The Prapancha-sara-sangraha mentions several dhyana-slokas describing various forms for contemplation. He is dark-complexioned (kalambhodojivalaandgam) in yellow silken garments (kati-tala-vilasaccharu-pitambaradhyam) and four-armed (holding conch, discus, leech, and nectar pot). Another sloka describes Him as bathing Himself in with nectar flowing from two pots He holds over His head. This form is is to be visualized as seated on the devotee’s own head, or upon the lunar orb on a full-moon night. Yet another sloka describes Him as handsome (mano-haranga), with a tranquil face (prasanna-mukha-kamala), residing in the solar orb (ravi-bimbastha).
This illustration shows Lord Dhanvantari in His four-armed form holding the wheel (Sudarsana Chakra) and Conch (sankha) in the upper right and lefts hands as do most Vishnu incarnations. In the other two hands, there are the nectar pot (amrta-kalasha) and a herb. According to the Prapancha-sara sangraha, the Lord holds a leech (jalauaka) in place of the herb in His fourth hand.
"Within all of us is the archetype of the Divine healer. This Divine healer is the true healer in all beings, not any particular individual or special personality. To heal ourselves or others we must set it in motion within ourselves. Dhanvantari, an incarnation of the God Vishnu, ...represents this truth in the tradition of Ayurveda. His statue is found at most Ayurvedic schools and clinics. It is a reminder that however much we know or skillfull we become, everything still depends on the grace of spiritual nature. Hence, this book is dedicated to the divine healer within you." writes David Frawley in the dedication to his book, Ayurvedic Healing.
This illustration by Gail Frawley appears on the cover of Ayurvedic Healing Copyright 1989 Morson Publishing
This is a statue of Dhanvantari, sold online through JBL online. In this representation, there is a leech and a herb along with the conch and nectar pot.
This is an ancient Deity (arca-vigraha) of Lord Krishna currently located in Udupi, South India. Here Lord Krishna is dressed as Lord Dhanvantari and one can see the nectar pot (amrta-kalasha) in His hand. Particularly special is the moon in the background. The ancient text Prapancha-sara-sangraha descr ibes that one may meditate on Lord Dhanvantari situated on the lunar orb.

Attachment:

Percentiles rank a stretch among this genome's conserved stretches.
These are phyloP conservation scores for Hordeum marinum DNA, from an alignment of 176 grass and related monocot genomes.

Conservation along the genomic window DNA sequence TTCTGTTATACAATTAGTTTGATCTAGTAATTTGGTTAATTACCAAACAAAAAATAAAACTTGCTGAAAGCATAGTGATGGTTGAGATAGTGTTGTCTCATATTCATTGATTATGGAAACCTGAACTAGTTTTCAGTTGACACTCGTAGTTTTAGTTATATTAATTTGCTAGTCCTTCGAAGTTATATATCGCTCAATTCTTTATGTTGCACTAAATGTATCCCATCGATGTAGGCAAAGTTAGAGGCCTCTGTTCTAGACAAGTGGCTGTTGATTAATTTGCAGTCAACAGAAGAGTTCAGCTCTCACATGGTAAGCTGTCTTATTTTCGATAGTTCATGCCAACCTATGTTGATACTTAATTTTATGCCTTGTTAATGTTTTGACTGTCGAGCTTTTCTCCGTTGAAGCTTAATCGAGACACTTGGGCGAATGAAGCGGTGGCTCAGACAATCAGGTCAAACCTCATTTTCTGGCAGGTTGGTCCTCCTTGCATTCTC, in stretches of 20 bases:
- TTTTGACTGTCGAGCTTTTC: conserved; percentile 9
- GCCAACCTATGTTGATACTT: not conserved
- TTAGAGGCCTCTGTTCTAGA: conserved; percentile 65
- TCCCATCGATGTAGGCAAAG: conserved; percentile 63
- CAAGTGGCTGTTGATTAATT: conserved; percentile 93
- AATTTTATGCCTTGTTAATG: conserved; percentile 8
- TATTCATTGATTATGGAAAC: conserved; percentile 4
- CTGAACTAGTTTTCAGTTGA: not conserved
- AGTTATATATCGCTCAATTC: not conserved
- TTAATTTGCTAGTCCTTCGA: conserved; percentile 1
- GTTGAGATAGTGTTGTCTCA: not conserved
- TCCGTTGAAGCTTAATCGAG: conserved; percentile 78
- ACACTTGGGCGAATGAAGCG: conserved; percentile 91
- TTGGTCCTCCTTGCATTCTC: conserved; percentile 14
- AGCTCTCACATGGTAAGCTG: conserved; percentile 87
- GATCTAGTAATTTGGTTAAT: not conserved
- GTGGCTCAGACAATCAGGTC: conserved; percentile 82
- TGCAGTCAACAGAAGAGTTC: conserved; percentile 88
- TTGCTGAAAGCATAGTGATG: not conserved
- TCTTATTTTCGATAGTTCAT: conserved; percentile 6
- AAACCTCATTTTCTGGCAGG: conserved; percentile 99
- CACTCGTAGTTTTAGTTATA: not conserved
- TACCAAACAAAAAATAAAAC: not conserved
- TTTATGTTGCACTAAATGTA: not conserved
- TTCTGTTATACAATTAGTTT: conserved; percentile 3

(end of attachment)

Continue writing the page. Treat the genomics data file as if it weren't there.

During Lord Krishna's manifest pastimes five thousand years ago, His
wife Queen Rukmini carved and worshipped this Krishna Deity in the kingdom
This was eventually lost and finally rescued by Sri Madhva Acharya in the 13th century. Today one can see this ancient Krishna Deity worshipped in Udupi in the southern state of Karnataka, India. The complete details of this fascinating story are given in Madhva Vijaya, the biography of Madhvacharya, and the story is summarized at the Dvaita site.
This is incorrect information. The Deity was carved from a Shaligram stone by Vishvakarma and then given to Rukmini who worshipped the Deity during her time in Dwarka See more on my Madhwa page and Shaigram page on Udupi.
This is an ancient Deity (arca-vigraha) of Lord Dhanvantari that has been worshipped for 750 years in Udupi, South India. One can see the nectar pot (a mrta-kalasha) in the left hand of Dhanvantari. His Holiness Sugunendra Tirtha Swamiji from Udupi is currently on tour in the United States and worships this Deity of Lord Dhanvantari every day according to ancient Vedic rites. For info on his tour, see Dvaita Website.
Special thanks to the Swamiji from Udupi who was kind enough to give
me the darshana and permission for photography of this Deity.
This picture of the Deity of Lord Dhanvantari is a one off, they don't allow pictures of Him at this temple in South India. It was given to me as a gift a few years ago, I believe the Deity is either in Melkote or Sri Rangam.
Om Namo Bhagavate
Amrutha Kalasa Hasthaaya
Sarva Bhaya Vinasaya
Sarva Roka Nivaranaya
Thri Lokya Pathaye
Thri Lokya Nithaye
Sri Maha Vishnu Swarupa
Sri Dhanvantri Swarupa
Sri Sri Sri
Aoushata; chakra Narayana Swaha
"Obeisances unto the Supreme Bhagavan known as Sudarshana Vasudev Dhanvantari, the holder of the Kalasha full of nectar of imortality, who removes all fears, who removes all diseases, the well wisher of the three worlds, and sustainer of the three worlds, He is Vishnu swarup, by the name Dhanvantari empowered to heal the Jiva souls."
English Translation and Recitation by Dr. Vasant Lad
This ancient stotra glorifies the divine form of Lord Dhanvantari. The Sanskrit text below has been translated and recited by Dr. Vasant Lad of the Ayurvedic Institute (Copyright 1994)
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OM DHANVANTARAYE NAMAHA